Jon Ashworth: To ask the Secretary of State for Health, if he will publish the (a) number of children having a delayed discharge from in-patient mental health treatment and (b) total number of delayed days for each (i) NHS region and (ii) mental health trust provider in England in each of the last three years.
Jon Ashworth: To ask the Secretary of State for Health, how many children started eating disorder treatment in each (a) clinical commissioning group area and (b) trust in each of the last 36 months.
Jon Ashworth: To ask the Secretary of State for Health, how many children were (a) referred to a CAMHS service and (b) accepted by a CAMHS services for each (i) clinical commissioning group area and (ii) trust in each of the last 12 months.
Jon Ashworth: To ask the Secretary of State for Health, how many children had a delayed discharge from in-patient eating disorder treatment and how many days of delayed discharge there were in each (a) NHS region and (b) mental health trust provider in England for each of the last three years.
Jon Ashworth: Can the Secretary of State tell us how many elective operations he expects to be cancelled by 31 December?
Jon Ashworth: I am grateful to the Secretary of State for his answer, but already more than 80,000 elective operations have been cancelled. That is an increase on the past year. A&E attendance is up on the past year, bed occupancy is higher than last year and the Care Quality Commission has today warned that the NHS is straining at the seams. Winter is coming. Last week, the Tory party made spending...
Jon Ashworth: To ask the Secretary of State for Health, what estimate his Department has made of the number of people who will benefit from the new oral health programme, Starting Well.
Jon Ashworth: To ask the Secretary of State for Health, how much funding has been committed so far from the public purse to the new oral health preventative programme, Starting Well.
Jon Ashworth: On a point of order, Mr Deputy Speaker. Is it not now clear that the House has been unanimous in saying that we should end the pay cap in the NHS and give health workers a fair pay rise? Is it not also clear that the reason the Government did not divide on this motion is that they knew they would lose?
Jon Ashworth: I beg to move, That this House notes that in 2017-18 NHS pay rises have been capped at one per cent and that this represents another below-inflation pay settlement; further notes that applications for nursing degrees have fallen 23 per cent this year; notes that the number of nurses and midwives joining the Nursing and Midwifery Council register has been in decline since March 2016 and that...
Jon Ashworth: My hon. Friend is right to raise that point. It is not just, which is why the Labour party has consistently campaigned to get rid of the cap. The Conservatives have voted against getting rid of it when we have brought motions on this issue to the House. Given that the Government are now briefing that the cap is being abandoned, I trust that they will accept the motion in the name of the...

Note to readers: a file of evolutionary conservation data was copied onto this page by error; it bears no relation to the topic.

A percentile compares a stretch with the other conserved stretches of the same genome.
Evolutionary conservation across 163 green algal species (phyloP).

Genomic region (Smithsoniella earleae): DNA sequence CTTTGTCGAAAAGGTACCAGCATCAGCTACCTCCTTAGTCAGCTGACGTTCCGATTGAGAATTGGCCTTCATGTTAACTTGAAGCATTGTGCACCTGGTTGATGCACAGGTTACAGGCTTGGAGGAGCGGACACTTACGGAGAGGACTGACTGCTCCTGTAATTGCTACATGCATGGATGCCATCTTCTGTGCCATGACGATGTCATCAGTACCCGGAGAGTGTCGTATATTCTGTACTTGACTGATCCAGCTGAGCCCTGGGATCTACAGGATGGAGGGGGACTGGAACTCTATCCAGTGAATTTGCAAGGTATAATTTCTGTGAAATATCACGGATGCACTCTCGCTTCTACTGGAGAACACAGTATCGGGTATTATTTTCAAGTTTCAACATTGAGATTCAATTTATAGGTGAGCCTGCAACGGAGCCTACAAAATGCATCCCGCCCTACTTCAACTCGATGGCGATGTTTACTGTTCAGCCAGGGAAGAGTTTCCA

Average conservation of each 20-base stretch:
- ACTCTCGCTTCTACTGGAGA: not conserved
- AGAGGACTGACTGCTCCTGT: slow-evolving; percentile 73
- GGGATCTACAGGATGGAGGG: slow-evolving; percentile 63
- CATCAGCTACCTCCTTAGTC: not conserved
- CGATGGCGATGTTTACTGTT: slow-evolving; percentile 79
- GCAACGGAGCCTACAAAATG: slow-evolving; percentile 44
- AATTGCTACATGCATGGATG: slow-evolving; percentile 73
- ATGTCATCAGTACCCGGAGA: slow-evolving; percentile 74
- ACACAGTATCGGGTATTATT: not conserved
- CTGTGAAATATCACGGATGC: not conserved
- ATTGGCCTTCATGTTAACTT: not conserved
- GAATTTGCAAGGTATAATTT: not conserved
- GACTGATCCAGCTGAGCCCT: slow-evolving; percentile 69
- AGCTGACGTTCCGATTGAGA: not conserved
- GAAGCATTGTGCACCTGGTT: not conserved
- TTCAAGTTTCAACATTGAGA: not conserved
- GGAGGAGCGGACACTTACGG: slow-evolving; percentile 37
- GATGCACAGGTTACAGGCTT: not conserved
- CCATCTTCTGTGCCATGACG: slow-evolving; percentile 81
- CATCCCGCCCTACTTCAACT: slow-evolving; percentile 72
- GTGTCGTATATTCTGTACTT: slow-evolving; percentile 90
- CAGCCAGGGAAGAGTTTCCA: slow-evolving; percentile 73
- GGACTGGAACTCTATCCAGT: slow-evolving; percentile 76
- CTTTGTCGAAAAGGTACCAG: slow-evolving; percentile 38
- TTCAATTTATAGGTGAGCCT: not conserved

Jon Ashworth: My hon. Friend is right to raise that point. I shall go on to explain that the pay cap is at the heart of the recruitment and retention crisis that is now facing the national health service.
Jon Ashworth: My hon. Friend is absolutely right. She has been determined in her pursuit of this issue and I know that that will continue.
Jon Ashworth: I will make a little progress now, if I may. I promise I will take more interventions later. I say directly to the Chief Secretary to the Treasury, who will be responding to the debate later, that if Ministers are given flexibility to set pay rates, and if the pay cap has indeed been abandoned, she also needs to grant the NHS the funding that it needs. The NHS is underfunded and it is going...
Jon Ashworth: The Labour party supports people taking legal industrial action, and if the hon. Lady supports public sector workers, she should be joining us in the Division Lobby later.
Jon Ashworth: I agreed with the hon. Lady’s comments at the time of the debate on the Gracious Speech, when she said: “I’m of the view we need to look at public sector pay in the light of increasing inflation.” If those were her comments then, she should be joining us in the Division Lobby this afternoon.
Jon Ashworth: I will let the hon. Member for Wells (James Heappey) in because he has been very persistent, but first let me make some progress. It is not good enough for the Chief Secretary to grant the Secretary of State flexibility and not grant him the funding that the NHS needs. Overcrowded, overstretched hospital trusts cannot be expected to absorb pay rises from existing budgets. We need extra...
Jon Ashworth: Let me make a little bit of progress, and then I will give way. Over the past seven years, a public sector worker on the median public sector wage has seen the value of their wage drop by £3,875. That is more than the cost of feeding the average family for a year. Given what we know about inflation, on the figures published yesterday and on the Treasury’s own inflation forecast, if...
Jon Ashworth: The Chief Secretary says it is not true. These amounts are based on her own Treasury figures.
Jon Ashworth: There we have it—the Conservative party playing one part of the public sector off against the other. We believe the whole of the public sector deserves a pay rise.